Monday, 11 April 2016

Ukraine's Yatsenyuk resigns

Yatsenyuk resigns 2 months after narrowly dodging no-confidence vote

10 April, 2016

After weeks of political crisis in Kiev, Ukrainian Prime Minister Arseny Yatsenyuk has announced his long-expected resignation.

Yatsenyuk made his decision public on Sunday in a televised address, saying he would formally submit his resignation to parliament on Tuesday.

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I thank the colleagues who’ve acted honestly and selflessly. The last 2 Govs were unique. They were the first manifestations of New Ukraine
The prime minister has been a highly unpopular figure in Ukraine with his approval ratings languishing in the single-digit range. The public blames him for a ruined economy and the failure to implement reforms he had promised when taking office following the February 2014 coup.

The final stages of his tenure were marred by an ugly political scandal when his economy minister, Aivaras Abromavicius, announced his resignation over alleged corruption in the Ukrainian government.

As the crisis unfolded, the ruling coalition in the Ukrainian parliament collapsed. Under Ukrainian law, President Petro Poroshenko can call an early election if a new coalition isn’t formed, but opinion polls say his own party would lose seats in that case as well.

Poroshenko tried to resolve the debacle in the cabinet by calling on Yatsenyuk to resign, but he refused to do so. An attempt to fire him through a parliament vote failed in what was a major embarrassment for the president.

Yatsenyuk said the ongoing political crisis in Ukraine “was created artificially” and has become personal for politicians.

He added that his government was “the best in the history of Ukraine” and a “manifestation of the new Ukraine.”

The outgoing PM said that he now has goals that are broader than the authority a mere head of government.

New electoral law. Constitutional reform. Judicial reform. Coalition control over the direction of the new government. International support of Ukraine. Ukraine’s membership in the European Union and NATO. This is only a part of my program,” he said.

According to Yatsenyuk, parliament speaker Vladimir Groysman will be Ukraine’s next PM.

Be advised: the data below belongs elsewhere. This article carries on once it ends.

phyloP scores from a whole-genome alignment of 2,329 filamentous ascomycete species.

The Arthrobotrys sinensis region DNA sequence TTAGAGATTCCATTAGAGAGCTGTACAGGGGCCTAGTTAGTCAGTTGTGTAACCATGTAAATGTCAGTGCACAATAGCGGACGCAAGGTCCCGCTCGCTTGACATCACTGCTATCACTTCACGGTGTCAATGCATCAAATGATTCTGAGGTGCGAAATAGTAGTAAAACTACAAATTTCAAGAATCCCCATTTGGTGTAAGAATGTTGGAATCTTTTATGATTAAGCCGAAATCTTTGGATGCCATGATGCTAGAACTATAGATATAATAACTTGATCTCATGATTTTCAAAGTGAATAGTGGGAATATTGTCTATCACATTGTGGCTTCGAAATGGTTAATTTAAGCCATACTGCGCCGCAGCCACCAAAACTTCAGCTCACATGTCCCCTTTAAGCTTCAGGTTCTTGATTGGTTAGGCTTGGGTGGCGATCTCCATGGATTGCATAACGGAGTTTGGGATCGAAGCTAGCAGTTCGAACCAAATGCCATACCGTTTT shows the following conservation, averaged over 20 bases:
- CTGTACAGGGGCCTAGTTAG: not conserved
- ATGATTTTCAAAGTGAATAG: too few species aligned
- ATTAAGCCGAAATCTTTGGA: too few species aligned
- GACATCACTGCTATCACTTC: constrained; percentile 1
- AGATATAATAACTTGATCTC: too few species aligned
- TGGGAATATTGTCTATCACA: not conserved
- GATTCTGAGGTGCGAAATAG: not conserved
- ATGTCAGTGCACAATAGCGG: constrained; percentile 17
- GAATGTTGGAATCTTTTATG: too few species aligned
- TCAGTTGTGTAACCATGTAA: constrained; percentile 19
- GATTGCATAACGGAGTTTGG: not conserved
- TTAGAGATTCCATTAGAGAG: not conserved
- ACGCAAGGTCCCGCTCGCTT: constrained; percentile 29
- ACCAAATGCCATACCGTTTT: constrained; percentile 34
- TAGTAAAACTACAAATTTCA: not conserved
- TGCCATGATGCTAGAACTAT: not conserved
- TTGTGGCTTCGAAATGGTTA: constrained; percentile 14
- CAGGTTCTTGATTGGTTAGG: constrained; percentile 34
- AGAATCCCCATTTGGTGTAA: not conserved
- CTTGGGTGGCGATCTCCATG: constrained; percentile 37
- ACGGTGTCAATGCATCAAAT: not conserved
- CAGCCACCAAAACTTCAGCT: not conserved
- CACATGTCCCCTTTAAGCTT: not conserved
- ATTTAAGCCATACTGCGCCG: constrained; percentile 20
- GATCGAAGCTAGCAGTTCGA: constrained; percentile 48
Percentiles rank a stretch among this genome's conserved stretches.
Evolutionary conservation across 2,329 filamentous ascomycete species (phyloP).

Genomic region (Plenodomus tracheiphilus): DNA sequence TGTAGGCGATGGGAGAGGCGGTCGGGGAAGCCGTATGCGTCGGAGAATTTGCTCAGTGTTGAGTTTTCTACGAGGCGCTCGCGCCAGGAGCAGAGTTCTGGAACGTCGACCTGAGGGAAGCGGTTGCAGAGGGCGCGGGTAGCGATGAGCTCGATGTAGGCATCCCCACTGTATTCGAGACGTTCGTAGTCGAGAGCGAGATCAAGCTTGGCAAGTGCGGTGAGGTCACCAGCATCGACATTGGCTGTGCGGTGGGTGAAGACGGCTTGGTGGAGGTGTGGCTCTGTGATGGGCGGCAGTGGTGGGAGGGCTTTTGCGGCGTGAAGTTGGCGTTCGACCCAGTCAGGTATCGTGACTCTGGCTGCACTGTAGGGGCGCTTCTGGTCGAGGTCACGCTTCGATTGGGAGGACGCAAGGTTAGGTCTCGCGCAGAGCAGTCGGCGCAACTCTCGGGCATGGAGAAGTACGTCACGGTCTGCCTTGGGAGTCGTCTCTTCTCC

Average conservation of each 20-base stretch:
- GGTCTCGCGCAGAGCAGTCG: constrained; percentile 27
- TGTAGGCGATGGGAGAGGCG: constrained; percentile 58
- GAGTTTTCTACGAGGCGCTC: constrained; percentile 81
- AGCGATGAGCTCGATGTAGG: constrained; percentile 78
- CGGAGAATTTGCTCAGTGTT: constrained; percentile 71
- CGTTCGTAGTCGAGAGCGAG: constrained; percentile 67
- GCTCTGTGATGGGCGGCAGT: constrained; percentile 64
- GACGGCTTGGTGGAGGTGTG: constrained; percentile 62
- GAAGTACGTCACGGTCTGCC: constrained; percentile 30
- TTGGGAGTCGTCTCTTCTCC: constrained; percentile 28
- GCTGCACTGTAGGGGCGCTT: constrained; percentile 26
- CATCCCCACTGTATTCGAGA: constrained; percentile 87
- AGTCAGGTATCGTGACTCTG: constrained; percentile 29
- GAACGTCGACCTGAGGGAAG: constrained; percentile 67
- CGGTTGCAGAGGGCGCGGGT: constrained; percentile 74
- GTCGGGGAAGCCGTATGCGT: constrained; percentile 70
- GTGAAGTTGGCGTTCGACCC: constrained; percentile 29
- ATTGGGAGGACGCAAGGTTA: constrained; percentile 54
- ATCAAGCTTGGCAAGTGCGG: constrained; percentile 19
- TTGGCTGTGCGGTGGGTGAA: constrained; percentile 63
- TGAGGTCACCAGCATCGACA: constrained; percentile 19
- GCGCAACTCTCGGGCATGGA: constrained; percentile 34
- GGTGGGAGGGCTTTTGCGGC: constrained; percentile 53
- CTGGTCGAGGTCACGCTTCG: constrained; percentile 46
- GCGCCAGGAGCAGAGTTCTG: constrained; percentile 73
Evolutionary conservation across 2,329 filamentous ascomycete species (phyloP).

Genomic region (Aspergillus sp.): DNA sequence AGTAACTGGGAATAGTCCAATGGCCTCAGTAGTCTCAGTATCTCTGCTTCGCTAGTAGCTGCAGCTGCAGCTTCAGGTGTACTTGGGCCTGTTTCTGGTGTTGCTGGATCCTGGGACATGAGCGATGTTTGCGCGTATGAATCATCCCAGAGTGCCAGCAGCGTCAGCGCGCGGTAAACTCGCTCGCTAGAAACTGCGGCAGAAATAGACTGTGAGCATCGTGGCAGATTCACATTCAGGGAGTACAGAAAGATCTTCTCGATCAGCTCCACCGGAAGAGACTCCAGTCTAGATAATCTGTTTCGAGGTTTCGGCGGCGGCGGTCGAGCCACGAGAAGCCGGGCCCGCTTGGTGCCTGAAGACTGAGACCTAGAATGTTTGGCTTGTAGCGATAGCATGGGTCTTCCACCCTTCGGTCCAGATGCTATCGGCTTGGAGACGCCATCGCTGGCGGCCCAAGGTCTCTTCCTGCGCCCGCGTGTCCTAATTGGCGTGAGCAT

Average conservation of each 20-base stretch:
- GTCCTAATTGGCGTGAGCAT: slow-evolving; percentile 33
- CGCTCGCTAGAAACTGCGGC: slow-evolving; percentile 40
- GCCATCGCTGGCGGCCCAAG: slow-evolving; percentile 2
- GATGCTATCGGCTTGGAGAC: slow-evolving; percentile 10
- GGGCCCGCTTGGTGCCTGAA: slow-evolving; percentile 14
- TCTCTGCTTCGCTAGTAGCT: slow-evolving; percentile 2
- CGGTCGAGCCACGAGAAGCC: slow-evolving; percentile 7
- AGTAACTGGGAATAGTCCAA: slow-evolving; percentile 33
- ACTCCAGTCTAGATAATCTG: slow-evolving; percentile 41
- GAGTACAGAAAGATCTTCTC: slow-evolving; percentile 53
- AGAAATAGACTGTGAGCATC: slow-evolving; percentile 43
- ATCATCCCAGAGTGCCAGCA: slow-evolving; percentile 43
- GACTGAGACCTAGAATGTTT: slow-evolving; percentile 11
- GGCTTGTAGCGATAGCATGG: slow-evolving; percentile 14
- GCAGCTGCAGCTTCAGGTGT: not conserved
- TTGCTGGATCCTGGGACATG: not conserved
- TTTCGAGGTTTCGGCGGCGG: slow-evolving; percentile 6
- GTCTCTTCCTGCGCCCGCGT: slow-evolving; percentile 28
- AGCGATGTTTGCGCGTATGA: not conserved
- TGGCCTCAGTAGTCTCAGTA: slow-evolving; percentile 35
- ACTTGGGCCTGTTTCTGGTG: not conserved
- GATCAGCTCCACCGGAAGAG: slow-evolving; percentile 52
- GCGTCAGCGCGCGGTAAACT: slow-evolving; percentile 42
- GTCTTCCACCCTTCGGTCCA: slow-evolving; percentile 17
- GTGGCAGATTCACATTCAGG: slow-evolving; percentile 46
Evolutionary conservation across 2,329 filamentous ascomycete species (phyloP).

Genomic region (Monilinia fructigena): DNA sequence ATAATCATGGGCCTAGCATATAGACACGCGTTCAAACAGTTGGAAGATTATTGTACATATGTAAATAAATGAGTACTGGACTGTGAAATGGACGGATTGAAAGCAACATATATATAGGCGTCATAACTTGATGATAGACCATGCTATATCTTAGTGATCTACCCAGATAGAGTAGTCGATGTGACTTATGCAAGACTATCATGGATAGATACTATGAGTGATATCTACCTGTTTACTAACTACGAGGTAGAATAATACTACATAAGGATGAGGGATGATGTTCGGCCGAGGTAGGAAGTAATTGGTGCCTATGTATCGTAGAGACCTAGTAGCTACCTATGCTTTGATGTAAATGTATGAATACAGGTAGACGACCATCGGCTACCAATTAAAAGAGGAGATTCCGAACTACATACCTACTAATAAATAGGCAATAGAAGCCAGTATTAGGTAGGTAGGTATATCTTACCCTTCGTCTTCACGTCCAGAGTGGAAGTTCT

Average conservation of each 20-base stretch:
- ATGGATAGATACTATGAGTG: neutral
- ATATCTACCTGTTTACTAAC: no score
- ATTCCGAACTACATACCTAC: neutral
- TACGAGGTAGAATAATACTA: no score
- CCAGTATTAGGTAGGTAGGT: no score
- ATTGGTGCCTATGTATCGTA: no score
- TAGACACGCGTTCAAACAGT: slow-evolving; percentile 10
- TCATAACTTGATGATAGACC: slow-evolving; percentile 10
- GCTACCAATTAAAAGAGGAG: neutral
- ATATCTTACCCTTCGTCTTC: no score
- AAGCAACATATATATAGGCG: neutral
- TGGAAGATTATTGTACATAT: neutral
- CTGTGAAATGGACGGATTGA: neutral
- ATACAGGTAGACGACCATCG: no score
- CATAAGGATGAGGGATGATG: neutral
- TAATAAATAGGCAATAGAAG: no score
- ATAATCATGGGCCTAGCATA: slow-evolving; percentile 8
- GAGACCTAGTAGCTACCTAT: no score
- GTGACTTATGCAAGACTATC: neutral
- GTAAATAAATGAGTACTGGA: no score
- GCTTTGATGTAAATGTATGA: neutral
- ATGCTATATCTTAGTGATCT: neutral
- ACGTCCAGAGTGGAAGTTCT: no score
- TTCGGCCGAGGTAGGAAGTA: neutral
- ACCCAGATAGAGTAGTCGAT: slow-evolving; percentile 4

Despite his resignation, Yatsenyuk said that his party, the People’s Front, will stay in the ruling coalition. "The People's Front will remain a coalition member as today it is the only possible way to defend the country," he said after announcing his decision to step down, as quoted by TASS.

Yatsenyuk added that he was optimistic about his party’s political prospects, despite the lack of popular support. "We love our country and ratings are things that come and go," he said.

Poroshenko told Ukrainian TV on Sunday that he will not dissolve the current parliament. “I respect the Ukrainian parliament. I want no confrontation with either the parliament or the government. I have no other parliament for you and will have none whatsoever,” he was quoted as saying by TASS.

Gilbert Doctorow of Russia Insider pointed out that Yatsenyuk’s resignation occurred shortly after Ukraine’s association agreement with the EU had been rejected in a Dutch referendum.

This raised the feeling of crisis within the Ukrainian political elites and made [Yatsenyuk’s] departure something essential so they would have a sacrificial lamb and they would appear before Europeans in particular, and IMF as well, to be making some progress in putting their house in order,” he told RT.

Doctorow said that Kiev is keenly aware of what its European partners are saying about Ukraine’s EU aspirations. “The Ukraine is not going to join the EU any time soon, in fact, not in the next 20-30 years, which in political terms [means] never,” he said, adding that this was very damaging to the Ukrainian leadership’s image at home.

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